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William Meehan

On June 6, 2011, the Boston Bruins were playing the Vancouver Canucks in game 3 of the Stanley Cup finals. Bruins forward Nathan Horton had passed the puck to his teammate Milan Lucic when he was blindsided by the Canucks’s Aaron Rome, who buried his left shoulder into Horton’s face. Horton’s head was spun backwards, down towards the ice. The back of his head was the first part of his body to make contact with the ice. He was knocked unconscious. His arms became rigid. His eyes rolled back in his head. He had a convulsion.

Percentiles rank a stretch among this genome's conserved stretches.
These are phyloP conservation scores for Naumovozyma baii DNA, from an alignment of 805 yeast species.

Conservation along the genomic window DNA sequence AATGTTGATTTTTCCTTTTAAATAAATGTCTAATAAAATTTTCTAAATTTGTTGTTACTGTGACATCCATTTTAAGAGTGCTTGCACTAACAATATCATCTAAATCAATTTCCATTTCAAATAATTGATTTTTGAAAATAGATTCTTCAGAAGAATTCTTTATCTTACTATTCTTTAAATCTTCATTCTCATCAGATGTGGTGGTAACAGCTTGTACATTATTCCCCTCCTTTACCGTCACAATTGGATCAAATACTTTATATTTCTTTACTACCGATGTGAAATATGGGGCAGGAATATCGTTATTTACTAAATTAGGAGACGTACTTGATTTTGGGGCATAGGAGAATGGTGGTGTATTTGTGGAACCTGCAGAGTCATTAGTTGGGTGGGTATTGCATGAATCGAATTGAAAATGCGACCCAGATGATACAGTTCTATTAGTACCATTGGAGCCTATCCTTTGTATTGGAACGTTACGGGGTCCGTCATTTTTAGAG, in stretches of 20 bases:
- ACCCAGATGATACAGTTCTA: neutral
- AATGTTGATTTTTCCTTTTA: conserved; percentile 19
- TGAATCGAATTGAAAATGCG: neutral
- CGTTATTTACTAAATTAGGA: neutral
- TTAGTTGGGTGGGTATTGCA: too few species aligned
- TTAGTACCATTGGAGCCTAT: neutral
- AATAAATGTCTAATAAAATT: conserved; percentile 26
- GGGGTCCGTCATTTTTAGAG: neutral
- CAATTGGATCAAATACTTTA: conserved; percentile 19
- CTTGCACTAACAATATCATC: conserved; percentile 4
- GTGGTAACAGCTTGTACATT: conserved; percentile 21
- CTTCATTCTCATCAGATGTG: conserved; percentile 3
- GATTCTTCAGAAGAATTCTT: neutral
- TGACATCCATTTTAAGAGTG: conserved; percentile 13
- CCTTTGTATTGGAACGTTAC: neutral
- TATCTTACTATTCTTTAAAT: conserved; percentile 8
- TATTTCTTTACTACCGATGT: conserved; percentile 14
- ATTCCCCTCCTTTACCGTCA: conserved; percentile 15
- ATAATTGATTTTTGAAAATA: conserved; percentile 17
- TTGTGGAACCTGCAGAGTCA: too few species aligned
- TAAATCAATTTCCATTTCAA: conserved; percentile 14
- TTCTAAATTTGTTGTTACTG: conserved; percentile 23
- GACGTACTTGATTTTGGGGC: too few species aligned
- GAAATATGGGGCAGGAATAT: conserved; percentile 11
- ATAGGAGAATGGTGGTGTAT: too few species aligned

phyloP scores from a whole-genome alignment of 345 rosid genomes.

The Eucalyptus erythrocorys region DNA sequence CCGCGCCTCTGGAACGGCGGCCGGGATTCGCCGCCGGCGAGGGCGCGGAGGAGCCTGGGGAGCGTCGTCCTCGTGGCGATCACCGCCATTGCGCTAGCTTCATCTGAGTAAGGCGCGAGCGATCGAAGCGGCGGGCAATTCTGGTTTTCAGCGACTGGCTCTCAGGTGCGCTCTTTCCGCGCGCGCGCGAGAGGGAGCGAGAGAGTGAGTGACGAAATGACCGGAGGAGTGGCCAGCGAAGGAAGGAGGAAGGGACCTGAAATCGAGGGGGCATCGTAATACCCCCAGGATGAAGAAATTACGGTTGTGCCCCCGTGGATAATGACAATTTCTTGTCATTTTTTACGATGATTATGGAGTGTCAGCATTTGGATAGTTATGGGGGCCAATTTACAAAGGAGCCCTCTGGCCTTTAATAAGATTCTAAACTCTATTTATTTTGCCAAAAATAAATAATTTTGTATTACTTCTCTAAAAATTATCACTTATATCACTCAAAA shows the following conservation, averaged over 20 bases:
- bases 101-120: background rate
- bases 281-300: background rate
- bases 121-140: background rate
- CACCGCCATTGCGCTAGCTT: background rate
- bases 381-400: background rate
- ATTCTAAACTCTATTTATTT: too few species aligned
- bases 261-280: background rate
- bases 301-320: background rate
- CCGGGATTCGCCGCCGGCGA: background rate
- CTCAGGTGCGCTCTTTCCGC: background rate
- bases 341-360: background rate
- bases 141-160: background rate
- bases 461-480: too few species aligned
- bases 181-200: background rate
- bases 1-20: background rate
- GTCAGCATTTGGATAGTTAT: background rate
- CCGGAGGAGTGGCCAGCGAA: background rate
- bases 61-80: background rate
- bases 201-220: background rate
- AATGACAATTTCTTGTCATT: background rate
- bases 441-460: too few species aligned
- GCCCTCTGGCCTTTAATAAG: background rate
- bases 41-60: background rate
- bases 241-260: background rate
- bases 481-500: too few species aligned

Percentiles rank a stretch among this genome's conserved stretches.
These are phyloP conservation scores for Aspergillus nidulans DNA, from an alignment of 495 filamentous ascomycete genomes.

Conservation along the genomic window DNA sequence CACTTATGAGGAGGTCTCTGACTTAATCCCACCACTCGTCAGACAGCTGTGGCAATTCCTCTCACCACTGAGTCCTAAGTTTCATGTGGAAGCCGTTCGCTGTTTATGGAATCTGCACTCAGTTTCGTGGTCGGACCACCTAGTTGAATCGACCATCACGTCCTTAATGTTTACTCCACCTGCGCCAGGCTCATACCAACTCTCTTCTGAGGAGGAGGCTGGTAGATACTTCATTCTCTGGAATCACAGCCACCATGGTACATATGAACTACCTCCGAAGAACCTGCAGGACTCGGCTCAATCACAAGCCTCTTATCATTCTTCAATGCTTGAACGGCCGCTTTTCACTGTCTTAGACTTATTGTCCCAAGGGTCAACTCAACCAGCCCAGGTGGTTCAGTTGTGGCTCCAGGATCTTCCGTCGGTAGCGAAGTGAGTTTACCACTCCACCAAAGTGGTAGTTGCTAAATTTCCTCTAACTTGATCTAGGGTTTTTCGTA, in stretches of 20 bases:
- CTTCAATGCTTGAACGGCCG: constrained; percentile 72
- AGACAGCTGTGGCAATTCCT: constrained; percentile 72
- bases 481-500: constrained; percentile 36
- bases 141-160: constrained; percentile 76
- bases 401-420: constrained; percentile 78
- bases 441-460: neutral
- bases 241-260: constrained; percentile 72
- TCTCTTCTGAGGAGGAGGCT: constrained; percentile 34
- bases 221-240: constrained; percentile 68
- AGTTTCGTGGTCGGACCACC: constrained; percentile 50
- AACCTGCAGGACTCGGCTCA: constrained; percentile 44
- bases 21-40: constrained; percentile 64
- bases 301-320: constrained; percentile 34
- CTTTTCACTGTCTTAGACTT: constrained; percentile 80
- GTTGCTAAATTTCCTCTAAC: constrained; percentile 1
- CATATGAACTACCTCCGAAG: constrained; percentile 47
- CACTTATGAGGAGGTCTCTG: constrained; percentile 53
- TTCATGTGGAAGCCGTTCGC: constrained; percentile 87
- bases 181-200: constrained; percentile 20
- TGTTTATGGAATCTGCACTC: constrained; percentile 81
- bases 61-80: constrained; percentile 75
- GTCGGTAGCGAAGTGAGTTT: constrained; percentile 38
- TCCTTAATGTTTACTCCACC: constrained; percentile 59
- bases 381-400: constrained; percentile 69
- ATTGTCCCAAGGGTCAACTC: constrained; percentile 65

Nathan Horton was concussed.

Concussion is all too common in sports, particularly those, like ice hockey, that involve body-to-body collisions. Yet it’s still somewhat of a medical mystery. Until the last 10 to 15 years, few physicians or scientists considered concussion significant enough to warrant scientific investigation. Thus, we know very little about it. Full story »

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